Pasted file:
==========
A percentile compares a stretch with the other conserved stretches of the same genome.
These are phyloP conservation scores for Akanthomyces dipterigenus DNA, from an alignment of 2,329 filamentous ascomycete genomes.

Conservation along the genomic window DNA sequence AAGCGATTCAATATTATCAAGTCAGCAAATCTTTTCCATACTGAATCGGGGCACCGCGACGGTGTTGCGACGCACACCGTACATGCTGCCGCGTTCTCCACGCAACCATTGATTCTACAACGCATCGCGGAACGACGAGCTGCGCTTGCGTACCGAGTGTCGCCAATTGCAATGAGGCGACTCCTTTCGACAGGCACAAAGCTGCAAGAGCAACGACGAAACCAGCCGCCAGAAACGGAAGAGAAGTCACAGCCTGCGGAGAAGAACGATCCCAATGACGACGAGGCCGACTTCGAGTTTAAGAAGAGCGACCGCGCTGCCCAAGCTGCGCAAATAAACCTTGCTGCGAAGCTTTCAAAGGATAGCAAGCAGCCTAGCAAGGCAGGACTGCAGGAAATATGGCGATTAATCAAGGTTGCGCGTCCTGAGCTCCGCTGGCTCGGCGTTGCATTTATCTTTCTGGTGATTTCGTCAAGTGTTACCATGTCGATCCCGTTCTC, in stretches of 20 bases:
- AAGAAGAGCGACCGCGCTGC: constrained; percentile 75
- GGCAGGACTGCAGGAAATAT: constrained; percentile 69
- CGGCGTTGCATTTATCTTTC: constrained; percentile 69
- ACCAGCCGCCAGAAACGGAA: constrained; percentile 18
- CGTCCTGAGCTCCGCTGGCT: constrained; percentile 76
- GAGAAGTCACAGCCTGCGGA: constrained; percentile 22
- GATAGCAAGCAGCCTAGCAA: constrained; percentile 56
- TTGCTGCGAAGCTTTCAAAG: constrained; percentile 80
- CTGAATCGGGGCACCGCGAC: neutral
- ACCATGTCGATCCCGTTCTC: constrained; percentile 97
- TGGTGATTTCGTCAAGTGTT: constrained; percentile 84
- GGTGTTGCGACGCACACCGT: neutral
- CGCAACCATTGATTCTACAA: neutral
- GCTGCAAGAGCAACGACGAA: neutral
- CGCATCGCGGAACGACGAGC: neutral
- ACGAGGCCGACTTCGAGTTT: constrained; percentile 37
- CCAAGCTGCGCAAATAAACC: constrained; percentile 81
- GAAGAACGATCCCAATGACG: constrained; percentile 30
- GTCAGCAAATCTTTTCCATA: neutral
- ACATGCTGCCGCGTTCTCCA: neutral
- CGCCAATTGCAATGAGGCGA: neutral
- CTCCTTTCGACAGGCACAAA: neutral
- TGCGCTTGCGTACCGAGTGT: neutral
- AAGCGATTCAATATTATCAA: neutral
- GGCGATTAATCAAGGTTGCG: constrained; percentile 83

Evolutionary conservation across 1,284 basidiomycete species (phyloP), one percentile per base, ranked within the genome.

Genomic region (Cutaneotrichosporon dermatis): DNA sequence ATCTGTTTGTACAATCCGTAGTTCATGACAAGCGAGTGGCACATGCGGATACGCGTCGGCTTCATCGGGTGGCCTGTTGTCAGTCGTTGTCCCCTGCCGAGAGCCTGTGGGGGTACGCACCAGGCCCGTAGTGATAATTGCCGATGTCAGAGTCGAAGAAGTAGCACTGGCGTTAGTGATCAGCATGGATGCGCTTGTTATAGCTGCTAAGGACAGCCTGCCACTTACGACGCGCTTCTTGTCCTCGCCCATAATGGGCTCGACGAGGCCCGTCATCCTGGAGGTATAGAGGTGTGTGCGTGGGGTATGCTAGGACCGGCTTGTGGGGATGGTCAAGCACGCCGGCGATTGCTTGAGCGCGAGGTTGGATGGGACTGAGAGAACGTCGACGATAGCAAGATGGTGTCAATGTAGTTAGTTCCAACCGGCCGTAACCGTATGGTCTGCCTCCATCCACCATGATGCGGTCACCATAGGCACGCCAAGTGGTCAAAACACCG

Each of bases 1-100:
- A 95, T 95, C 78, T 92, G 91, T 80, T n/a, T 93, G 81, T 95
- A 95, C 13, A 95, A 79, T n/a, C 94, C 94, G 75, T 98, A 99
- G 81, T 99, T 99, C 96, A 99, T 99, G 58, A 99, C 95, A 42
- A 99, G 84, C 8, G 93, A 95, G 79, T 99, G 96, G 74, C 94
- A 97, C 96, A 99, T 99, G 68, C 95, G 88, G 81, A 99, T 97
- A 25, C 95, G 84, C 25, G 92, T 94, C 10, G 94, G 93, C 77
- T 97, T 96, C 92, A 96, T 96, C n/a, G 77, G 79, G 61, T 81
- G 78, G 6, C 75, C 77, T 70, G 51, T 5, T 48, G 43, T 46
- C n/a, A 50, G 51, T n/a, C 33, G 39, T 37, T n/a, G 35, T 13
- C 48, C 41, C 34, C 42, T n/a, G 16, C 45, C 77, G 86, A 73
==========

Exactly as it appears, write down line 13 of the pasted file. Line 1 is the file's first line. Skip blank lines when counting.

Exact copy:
- ACCATGTCGATCCCGTTCTC: constrained; percentile 97